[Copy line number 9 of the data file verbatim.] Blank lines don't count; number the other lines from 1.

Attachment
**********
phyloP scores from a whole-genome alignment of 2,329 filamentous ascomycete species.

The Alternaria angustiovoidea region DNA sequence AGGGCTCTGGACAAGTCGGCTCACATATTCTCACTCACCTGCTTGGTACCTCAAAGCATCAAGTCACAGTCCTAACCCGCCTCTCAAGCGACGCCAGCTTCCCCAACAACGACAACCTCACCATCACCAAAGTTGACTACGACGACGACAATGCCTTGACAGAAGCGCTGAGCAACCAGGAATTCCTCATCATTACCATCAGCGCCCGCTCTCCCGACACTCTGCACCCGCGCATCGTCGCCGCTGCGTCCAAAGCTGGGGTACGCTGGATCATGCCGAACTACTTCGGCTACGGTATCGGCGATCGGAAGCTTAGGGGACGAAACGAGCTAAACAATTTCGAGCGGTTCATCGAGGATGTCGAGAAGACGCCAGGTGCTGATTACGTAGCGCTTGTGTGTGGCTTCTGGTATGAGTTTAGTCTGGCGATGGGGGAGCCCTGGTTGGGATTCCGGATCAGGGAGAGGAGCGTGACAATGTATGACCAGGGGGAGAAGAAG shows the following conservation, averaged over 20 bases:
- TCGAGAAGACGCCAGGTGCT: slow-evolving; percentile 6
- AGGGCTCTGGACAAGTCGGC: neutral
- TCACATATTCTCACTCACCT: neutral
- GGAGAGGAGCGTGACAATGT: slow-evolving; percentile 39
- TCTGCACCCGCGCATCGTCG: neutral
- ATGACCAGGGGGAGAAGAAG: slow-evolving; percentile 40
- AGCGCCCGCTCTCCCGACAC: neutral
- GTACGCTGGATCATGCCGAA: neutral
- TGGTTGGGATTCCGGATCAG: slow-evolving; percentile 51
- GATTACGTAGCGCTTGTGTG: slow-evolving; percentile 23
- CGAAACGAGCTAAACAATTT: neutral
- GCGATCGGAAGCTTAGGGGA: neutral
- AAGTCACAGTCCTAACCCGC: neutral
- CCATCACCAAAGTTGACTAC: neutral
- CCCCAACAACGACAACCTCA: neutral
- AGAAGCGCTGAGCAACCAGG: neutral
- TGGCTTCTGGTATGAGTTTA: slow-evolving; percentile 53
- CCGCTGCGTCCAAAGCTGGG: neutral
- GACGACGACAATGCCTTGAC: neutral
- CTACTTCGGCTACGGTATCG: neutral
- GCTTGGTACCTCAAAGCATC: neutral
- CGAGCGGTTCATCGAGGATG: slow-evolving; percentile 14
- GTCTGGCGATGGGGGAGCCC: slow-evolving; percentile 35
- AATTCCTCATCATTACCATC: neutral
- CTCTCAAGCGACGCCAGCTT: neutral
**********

- AGCGCCCGCTCTCCCGACAC: neutral